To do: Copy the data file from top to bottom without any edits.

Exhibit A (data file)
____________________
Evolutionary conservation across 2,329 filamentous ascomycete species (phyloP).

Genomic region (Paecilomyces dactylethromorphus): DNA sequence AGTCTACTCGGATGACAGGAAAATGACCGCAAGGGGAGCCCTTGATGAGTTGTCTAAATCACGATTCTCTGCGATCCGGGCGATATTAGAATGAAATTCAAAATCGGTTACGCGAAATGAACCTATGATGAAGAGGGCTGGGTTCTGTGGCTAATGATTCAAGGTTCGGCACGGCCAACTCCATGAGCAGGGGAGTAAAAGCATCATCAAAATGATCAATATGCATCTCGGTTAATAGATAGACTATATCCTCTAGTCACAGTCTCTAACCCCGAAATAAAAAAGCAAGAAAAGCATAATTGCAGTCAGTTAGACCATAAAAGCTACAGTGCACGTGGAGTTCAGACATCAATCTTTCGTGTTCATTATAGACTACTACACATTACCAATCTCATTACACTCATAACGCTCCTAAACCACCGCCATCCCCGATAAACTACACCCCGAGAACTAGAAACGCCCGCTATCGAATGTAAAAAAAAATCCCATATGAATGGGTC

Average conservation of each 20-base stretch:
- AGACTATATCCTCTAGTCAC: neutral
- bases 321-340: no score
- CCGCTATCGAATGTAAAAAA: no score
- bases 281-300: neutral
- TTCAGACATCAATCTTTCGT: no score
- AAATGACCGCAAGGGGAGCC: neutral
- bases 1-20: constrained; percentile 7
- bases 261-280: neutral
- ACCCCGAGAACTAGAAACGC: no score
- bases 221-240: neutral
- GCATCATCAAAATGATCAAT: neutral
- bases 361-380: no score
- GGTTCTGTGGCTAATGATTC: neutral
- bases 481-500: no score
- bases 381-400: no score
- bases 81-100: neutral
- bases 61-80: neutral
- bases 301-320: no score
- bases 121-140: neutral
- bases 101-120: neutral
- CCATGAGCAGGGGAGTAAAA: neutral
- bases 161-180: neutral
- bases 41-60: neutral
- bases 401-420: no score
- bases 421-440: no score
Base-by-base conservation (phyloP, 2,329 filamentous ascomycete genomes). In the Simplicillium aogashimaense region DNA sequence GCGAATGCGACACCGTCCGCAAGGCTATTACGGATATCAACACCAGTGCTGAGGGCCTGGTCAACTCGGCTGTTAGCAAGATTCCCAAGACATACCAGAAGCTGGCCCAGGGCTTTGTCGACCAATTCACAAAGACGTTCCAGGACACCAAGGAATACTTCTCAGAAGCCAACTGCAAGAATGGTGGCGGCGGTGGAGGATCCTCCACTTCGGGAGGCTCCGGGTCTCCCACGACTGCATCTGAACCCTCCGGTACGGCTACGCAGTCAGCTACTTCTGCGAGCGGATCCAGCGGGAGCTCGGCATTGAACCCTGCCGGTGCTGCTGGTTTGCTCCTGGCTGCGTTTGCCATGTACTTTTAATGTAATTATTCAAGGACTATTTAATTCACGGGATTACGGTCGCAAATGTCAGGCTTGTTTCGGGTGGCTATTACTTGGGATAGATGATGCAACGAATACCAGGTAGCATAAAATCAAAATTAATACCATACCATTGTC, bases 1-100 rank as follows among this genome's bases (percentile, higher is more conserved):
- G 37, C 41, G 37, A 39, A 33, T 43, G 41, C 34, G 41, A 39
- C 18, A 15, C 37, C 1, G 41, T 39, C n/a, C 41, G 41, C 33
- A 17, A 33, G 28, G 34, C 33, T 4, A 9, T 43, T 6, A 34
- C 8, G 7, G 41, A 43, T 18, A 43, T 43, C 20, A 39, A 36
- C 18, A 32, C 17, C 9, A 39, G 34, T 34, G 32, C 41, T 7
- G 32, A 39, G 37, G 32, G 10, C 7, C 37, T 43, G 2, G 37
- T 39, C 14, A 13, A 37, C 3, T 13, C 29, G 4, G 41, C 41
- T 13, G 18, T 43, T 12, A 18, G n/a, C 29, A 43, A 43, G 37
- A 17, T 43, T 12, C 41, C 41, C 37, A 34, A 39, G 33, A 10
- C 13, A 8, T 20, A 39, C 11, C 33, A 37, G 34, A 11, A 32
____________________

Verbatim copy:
Evolutionary conservation across 2,329 filamentous ascomycete species (phyloP).

Genomic region (Paecilomyces dactylethromorphus): DNA sequence AGTCTACTCGGATGACAGGAAAATGACCGCAAGGGGAGCCCTTGATGAGTTGTCTAAATCACGATTCTCTGCGATCCGGGCGATATTAGAATGAAATTCAAAATCGGTTACGCGAAATGAACCTATGATGAAGAGGGCTGGGTTCTGTGGCTAATGATTCAAGGTTCGGCACGGCCAACTCCATGAGCAGGGGAGTAAAAGCATCATCAAAATGATCAATATGCATCTCGGTTAATAGATAGACTATATCCTCTAGTCACAGTCTCTAACCCCGAAATAAAAAAGCAAGAAAAGCATAATTGCAGTCAGTTAGACCATAAAAGCTACAGTGCACGTGGAGTTCAGACATCAATCTTTCGTGTTCATTATAGACTACTACACATTACCAATCTCATTACACTCATAACGCTCCTAAACCACCGCCATCCCCGATAAACTACACCCCGAGAACTAGAAACGCCCGCTATCGAATGTAAAAAAAAATCCCATATGAATGGGTC

Average conservation of each 20-base stretch:
- AGACTATATCCTCTAGTCAC: neutral
- bases 321-340: no score
- CCGCTATCGAATGTAAAAAA: no score
- bases 281-300: neutral
- TTCAGACATCAATCTTTCGT: no score
- AAATGACCGCAAGGGGAGCC: neutral
- bases 1-20: constrained; percentile 7
- bases 261-280: neutral
- ACCCCGAGAACTAGAAACGC: no score
- bases 221-240: neutral
- GCATCATCAAAATGATCAAT: neutral
- bases 361-380: no score
- GGTTCTGTGGCTAATGATTC: neutral
- bases 481-500: no score
- bases 381-400: no score
- bases 81-100: neutral
- bases 61-80: neutral
- bases 301-320: no score
- bases 121-140: neutral
- bases 101-120: neutral
- CCATGAGCAGGGGAGTAAAA: neutral
- bases 161-180: neutral
- bases 41-60: neutral
- bases 401-420: no score
- bases 421-440: no score
Base-by-base conservation (phyloP, 2,329 filamentous ascomycete genomes). In the Simplicillium aogashimaense region DNA sequence GCGAATGCGACACCGTCCGCAAGGCTATTACGGATATCAACACCAGTGCTGAGGGCCTGGTCAACTCGGCTGTTAGCAAGATTCCCAAGACATACCAGAAGCTGGCCCAGGGCTTTGTCGACCAATTCACAAAGACGTTCCAGGACACCAAGGAATACTTCTCAGAAGCCAACTGCAAGAATGGTGGCGGCGGTGGAGGATCCTCCACTTCGGGAGGCTCCGGGTCTCCCACGACTGCATCTGAACCCTCCGGTACGGCTACGCAGTCAGCTACTTCTGCGAGCGGATCCAGCGGGAGCTCGGCATTGAACCCTGCCGGTGCTGCTGGTTTGCTCCTGGCTGCGTTTGCCATGTACTTTTAATGTAATTATTCAAGGACTATTTAATTCACGGGATTACGGTCGCAAATGTCAGGCTTGTTTCGGGTGGCTATTACTTGGGATAGATGATGCAACGAATACCAGGTAGCATAAAATCAAAATTAATACCATACCATTGTC, bases 1-100 rank as follows among this genome's bases (percentile, higher is more conserved):
- G 37, C 41, G 37, A 39, A 33, T 43, G 41, C 34, G 41, A 39
- C 18, A 15, C 37, C 1, G 41, T 39, C n/a, C 41, G 41, C 33
- A 17, A 33, G 28, G 34, C 33, T 4, A 9, T 43, T 6, A 34
- C 8, G 7, G 41, A 43, T 18, A 43, T 43, C 20, A 39, A 36
- C 18, A 32, C 17, C 9, A 39, G 34, T 34, G 32, C 41, T 7
- G 32, A 39, G 37, G 32, G 10, C 7, C 37, T 43, G 2, G 37
- T 39, C 14, A 13, A 37, C 3, T 13, C 29, G 4, G 41, C 41
- T 13, G 18, T 43, T 12, A 18, G n/a, C 29, A 43, A 43, G 37
- A 17, T 43, T 12, C 41, C 41, C 37, A 34, A 39, G 33, A 10
- C 13, A 8, T 20, A 39, C 11, C 33, A 37, G 34, A 11, A 32